Spokesperson Carrie Proudfit said firefighters are masking every patient they come in contact with regardless of whether they show symptoms of coronavirus.
“You could be that individual with an ankle injury, but because we know that COVID-19 manifests in folks and is asymptomatic with some people, we are doing that extra precaution.”
Patients who are able to walk are being asked to meet the EMTs outside the home, where they can provide care while maintaining six feet of social distancing.
Proudfit said the department’s contingency plan includes measures to help the station keep running even if more firefighters get sick.
“We’re not engaging in community events right now, and so we have an amazing staff over there that are being re-trained and learning some additional responsibilities to take some responsibilities off our field crew.”
Firefighters are not the only first responders in Orange County to test positive for the coronavirus: an Orange County Sheriff’s deputy who traveled abroad has also tested positive for the virus.
Updated 1 p.m.
Publix stores to have barriers for cashiers as virus spreads
The Associated Press
Publix says it will begin installing plexiglass barriers at cash registers to protect workers and customers from the coronavirus.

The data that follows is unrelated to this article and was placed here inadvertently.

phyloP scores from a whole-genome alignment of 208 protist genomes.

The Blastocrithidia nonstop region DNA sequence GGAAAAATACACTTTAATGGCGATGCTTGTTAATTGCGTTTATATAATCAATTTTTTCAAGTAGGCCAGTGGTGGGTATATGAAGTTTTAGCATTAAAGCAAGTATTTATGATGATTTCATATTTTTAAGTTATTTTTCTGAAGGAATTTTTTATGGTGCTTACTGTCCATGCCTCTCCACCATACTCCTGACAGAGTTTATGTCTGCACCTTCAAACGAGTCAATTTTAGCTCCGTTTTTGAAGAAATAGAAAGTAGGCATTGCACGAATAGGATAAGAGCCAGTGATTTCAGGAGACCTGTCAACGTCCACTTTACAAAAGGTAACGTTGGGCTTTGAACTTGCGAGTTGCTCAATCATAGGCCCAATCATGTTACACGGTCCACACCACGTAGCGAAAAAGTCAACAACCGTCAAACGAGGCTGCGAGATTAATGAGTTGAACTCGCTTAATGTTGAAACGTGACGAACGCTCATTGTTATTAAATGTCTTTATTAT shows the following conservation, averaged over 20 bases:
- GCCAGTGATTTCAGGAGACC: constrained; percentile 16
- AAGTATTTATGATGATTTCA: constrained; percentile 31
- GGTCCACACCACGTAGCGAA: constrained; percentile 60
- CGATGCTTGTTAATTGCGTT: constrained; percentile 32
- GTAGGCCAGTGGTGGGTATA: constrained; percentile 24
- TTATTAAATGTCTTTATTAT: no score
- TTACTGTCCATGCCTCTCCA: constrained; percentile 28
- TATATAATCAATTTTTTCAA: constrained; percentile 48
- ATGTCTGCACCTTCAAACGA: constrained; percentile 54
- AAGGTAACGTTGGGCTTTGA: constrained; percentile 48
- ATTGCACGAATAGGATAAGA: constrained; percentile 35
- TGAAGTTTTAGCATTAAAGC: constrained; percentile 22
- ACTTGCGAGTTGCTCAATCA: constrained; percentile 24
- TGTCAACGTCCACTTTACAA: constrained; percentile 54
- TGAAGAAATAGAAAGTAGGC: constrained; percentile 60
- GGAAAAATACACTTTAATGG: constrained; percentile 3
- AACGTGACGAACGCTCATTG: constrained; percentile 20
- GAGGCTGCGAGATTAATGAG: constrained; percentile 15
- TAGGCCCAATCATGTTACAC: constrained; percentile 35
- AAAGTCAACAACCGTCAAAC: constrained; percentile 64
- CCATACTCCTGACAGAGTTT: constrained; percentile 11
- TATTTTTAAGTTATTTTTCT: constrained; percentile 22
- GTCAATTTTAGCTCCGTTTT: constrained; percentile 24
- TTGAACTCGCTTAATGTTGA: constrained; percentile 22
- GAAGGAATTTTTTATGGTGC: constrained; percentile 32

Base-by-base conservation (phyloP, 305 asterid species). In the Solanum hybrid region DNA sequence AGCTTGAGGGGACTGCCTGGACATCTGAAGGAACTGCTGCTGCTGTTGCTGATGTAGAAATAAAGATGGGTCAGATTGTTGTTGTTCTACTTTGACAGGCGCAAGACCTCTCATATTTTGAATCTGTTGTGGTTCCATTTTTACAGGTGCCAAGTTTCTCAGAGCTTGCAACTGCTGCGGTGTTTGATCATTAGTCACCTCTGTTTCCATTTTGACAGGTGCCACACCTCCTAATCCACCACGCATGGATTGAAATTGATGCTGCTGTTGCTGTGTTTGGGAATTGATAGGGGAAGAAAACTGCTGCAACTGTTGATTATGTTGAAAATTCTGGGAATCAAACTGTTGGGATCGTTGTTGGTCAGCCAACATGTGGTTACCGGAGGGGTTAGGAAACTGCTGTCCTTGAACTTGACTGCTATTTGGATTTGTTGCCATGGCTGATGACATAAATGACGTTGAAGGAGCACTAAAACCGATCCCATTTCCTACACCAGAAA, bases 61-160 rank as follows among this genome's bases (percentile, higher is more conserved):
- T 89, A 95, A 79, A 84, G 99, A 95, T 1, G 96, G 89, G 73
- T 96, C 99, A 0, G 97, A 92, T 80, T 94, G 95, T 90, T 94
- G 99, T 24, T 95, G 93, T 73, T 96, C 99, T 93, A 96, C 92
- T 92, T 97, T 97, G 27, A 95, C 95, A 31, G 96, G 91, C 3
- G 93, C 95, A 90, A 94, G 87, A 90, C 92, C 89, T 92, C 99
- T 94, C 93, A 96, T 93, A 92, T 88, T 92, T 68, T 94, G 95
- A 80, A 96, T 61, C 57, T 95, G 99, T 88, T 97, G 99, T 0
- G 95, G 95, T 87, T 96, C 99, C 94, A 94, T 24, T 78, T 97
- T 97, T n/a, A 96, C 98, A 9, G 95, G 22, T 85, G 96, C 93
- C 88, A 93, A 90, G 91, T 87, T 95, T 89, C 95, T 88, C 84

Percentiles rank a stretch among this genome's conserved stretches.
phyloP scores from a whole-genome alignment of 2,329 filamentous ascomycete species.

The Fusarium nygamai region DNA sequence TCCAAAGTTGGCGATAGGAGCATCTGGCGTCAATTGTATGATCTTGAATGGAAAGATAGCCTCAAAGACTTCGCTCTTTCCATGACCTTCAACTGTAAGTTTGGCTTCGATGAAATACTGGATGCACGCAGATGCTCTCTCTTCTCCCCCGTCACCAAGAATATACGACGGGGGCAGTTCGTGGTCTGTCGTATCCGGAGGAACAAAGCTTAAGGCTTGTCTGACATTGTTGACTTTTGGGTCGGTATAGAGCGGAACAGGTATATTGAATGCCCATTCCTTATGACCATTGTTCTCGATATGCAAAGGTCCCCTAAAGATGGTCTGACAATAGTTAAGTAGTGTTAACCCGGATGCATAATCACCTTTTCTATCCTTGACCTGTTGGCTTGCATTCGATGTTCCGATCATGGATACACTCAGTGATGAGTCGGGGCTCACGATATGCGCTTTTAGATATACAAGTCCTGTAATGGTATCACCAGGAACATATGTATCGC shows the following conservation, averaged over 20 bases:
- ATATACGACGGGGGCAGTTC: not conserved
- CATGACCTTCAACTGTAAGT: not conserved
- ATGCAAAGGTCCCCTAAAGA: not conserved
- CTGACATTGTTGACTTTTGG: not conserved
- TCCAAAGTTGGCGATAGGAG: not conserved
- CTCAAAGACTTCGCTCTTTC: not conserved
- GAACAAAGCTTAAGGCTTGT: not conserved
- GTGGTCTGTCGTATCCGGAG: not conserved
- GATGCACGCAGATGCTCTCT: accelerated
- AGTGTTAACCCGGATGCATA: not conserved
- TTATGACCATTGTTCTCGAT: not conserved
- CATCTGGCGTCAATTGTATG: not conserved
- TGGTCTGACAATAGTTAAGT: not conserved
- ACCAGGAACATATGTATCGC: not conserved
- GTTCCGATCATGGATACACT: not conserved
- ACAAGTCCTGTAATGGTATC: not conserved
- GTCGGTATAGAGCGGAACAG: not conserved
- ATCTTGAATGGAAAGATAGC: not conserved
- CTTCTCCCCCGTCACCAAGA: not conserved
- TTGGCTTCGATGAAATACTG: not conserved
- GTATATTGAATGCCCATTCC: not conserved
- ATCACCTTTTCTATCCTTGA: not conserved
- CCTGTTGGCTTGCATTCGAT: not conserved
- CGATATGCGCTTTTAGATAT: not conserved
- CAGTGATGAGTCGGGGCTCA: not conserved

A spokeswoman for the Lakeland-based grocery chain says all of its stores should have the barriers installed within the next two weeks.
Publix has joined its competitors Kroger and Walmart in installing the so-called “sneeze guards.”
Grocery stores are seeing their business soar as authorities urge people only to go out for essentials, prompting them to stay inside and cook more at home.
Publix has more than 1,200 locations spread across Florida, Georgia, Alabama, Tennessee, North Carolina, South Carolina and Virginia.
Updated, 12:15 p.m.
Some 2,355 COVID-19 Cases In Florida, 28 Deaths
Amy Green, WMFE
Twenty-eight Floridians have died from COVID-19, according to the latest figures from the Florida Department of Health.
Florida has a total of 2,355 positive cases, and 1,655 people are being monitored.
Orange County has 110 cases, the most in Central Florida. The county has had 27 hospitalizations from COVID-19.
Brevard County has the fewest cases in the region at 13. Meanwhile Sumter County, home to the sprawling retirement community of The Villages, has 24 confirmed cases. Marion County has 5 confirmed cases.